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What is Café-Rencontres Francophones?
An initiative of the OSU French Department, Café-Rencontres is a casual French conversation group open to members of the OSU and greater-Corvallis communities. We welcome all levels of French from beginner to native, and we enjoying speaking French in a laid-back atmosphere. It's not a class, but we help each other as we go along.
We meet upstairs at Nearly Normals - come by anytime between 4:30 and 6pm on Tuesdays.
The annual Dr. Martin Luther King, Jr. Day of Service is about coming together to honor Dr. King's life and legacy and help further his dream for peace by serving our neighbors and communities. MLK Day is a perfect opportunity for us to honor Dr. King’s legacy through service. The MLK Day of Service empowers individuals, strengthens communities, builds bridges, breaks down barriers, addresses social problems, and moves us closer to Dr. King’s vision of strong, beloved communities.
Students, staff, and faculty and their children/dependents are invited to take part in this event and celebration.
7+ service projects will be offered for the 2014 event addressing diverse issue areas and including various types of projects. Pre-registration is required. Participants will assemble at McAlexander Fieldhouse on Saturday January 18th. Continental breakfast and hot tea/coffee will be provided during the check-in process and a hot lunch will be provided. The 2014 MLK Day of Service is sponsored by the Center for Civic Engagement and the Student Events and Activities Center/Community & Cultural Meal Program.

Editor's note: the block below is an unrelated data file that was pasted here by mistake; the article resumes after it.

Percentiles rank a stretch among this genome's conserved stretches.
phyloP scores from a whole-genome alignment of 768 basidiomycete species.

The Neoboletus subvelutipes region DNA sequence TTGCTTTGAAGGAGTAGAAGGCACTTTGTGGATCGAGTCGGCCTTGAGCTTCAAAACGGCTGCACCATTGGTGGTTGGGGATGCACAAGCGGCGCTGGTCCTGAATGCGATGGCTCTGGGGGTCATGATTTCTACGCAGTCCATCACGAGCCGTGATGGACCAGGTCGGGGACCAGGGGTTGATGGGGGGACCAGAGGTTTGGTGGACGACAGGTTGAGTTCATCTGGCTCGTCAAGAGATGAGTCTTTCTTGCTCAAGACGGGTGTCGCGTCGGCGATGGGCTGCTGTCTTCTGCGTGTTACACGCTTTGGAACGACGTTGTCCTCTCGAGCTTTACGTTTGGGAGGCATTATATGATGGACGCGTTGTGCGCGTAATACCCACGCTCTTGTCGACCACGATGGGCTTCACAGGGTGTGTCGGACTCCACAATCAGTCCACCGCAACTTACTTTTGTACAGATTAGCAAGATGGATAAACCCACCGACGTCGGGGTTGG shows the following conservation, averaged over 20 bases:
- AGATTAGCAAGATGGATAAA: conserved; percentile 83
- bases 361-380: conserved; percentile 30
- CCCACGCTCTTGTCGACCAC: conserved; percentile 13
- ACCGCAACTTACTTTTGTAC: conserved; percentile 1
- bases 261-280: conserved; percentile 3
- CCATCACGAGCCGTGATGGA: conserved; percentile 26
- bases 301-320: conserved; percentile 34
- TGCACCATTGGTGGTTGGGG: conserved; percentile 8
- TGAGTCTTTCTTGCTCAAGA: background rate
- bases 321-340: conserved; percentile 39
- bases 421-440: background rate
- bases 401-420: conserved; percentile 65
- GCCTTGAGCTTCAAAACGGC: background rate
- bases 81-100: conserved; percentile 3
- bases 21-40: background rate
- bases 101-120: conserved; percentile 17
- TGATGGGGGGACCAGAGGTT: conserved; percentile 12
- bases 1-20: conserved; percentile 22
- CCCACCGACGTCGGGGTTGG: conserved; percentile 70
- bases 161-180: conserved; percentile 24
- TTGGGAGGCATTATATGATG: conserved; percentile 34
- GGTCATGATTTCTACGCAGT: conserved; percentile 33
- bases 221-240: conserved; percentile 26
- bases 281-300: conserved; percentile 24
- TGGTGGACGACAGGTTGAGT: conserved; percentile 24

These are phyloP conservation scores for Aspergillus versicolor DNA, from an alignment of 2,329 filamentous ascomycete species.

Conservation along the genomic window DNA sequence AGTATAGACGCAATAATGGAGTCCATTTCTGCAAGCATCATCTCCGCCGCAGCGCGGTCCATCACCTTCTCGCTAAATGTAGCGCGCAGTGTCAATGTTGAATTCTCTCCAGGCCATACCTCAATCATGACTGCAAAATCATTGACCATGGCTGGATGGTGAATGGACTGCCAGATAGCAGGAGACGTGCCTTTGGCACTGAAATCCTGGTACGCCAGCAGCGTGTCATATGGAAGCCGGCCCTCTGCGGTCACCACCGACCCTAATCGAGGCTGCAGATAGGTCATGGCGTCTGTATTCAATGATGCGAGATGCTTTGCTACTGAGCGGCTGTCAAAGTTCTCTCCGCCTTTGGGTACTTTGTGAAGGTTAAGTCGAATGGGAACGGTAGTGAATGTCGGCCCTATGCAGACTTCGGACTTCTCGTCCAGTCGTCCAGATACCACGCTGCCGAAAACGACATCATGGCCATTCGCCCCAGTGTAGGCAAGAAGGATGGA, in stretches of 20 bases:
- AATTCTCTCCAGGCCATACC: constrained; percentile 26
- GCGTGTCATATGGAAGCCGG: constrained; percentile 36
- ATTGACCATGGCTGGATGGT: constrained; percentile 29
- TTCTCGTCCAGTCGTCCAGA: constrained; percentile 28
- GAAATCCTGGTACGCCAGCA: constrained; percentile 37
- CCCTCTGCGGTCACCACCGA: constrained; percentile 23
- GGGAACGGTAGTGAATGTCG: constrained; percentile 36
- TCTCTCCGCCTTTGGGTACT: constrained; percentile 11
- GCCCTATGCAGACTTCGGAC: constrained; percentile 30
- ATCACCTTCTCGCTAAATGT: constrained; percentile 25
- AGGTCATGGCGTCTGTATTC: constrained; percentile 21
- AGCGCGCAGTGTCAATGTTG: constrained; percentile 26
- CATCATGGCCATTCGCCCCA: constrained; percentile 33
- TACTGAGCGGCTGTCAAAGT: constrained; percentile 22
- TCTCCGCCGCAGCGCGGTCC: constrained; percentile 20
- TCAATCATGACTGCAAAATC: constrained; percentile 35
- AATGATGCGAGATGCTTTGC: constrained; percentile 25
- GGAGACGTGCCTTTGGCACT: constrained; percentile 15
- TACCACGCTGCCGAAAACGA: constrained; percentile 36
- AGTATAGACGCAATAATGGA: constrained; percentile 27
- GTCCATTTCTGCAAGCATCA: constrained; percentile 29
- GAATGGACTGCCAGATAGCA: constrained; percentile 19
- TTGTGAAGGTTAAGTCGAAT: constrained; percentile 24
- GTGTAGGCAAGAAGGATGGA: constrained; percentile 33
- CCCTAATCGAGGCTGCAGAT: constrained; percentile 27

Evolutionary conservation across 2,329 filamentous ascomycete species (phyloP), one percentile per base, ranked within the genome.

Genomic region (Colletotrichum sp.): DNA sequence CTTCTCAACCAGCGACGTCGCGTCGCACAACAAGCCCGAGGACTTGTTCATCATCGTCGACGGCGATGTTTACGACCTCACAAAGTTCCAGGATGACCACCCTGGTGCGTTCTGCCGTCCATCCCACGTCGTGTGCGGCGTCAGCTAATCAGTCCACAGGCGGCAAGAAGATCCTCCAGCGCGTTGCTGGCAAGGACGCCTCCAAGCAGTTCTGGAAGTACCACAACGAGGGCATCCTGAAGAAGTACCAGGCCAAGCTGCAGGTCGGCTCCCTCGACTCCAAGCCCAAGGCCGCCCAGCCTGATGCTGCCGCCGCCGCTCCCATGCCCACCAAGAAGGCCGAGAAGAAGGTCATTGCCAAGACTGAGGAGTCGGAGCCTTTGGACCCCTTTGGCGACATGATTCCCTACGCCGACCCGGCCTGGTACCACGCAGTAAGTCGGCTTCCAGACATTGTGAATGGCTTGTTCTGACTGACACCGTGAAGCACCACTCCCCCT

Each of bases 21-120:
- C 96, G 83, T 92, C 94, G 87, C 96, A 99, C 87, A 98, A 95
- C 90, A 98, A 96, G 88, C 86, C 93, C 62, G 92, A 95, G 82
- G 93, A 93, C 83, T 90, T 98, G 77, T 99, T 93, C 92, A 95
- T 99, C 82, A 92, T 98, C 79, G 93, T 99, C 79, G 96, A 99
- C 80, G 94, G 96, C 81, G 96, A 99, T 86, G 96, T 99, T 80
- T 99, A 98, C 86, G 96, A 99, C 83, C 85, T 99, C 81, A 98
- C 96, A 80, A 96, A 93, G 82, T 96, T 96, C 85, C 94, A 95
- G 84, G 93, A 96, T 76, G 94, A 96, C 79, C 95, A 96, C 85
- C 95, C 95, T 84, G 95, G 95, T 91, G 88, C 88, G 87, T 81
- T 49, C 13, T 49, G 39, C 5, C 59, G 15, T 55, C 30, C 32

Learn more and register here: http://oregonstate.edu/cce/mlk-day-service-projects.
A free screening of the 1920 German film THE GOLEM, accompanied on the piano by Portland composer and pianist Beth Karp.
If there’s a single message in the winter 2014 issue of Terra, it’s this: Language matters. It frames our relationships and defines our culture. It affirms common interests and ways of seeing the world. If you want to get something done, using the right language can make all the difference.
I learned that lesson early. At the dinner table, my parents would occasionally shift from English to their native Dutch. It often seemed to happen close to Christmas. My sisters and I, who spoke only English, knew the conversation was not meant for our ears.
As an ethnographer in Guatemala in the 1980s, Oregon State professor Cherri Pancake learned that understanding Mayan culture required extraordinary care in how she spoke during interviews and meetings. Later, when she became a computer engineer, she applied that skill to the world of software. She and her team in the Northwest Alliance for Computational Science and Engineering interview people who use computer algorithms (the steps programmers create to accomplish a task) to make decisions about everything from forest fires to crop insurance. The language of software — vocabulary, structure, logic — matters to them.
For Kayla García, who grew up in Wisconsin, learning Spanish felt more like an act of remembering than encountering something new. The professor in the OSU School of Language, Culture and Society has her feet in both English- and Spanish-speaking worlds. Her work acts like a prism for culture. It reveals peoples’ lives in colors that speakers of other languages might otherwise never see.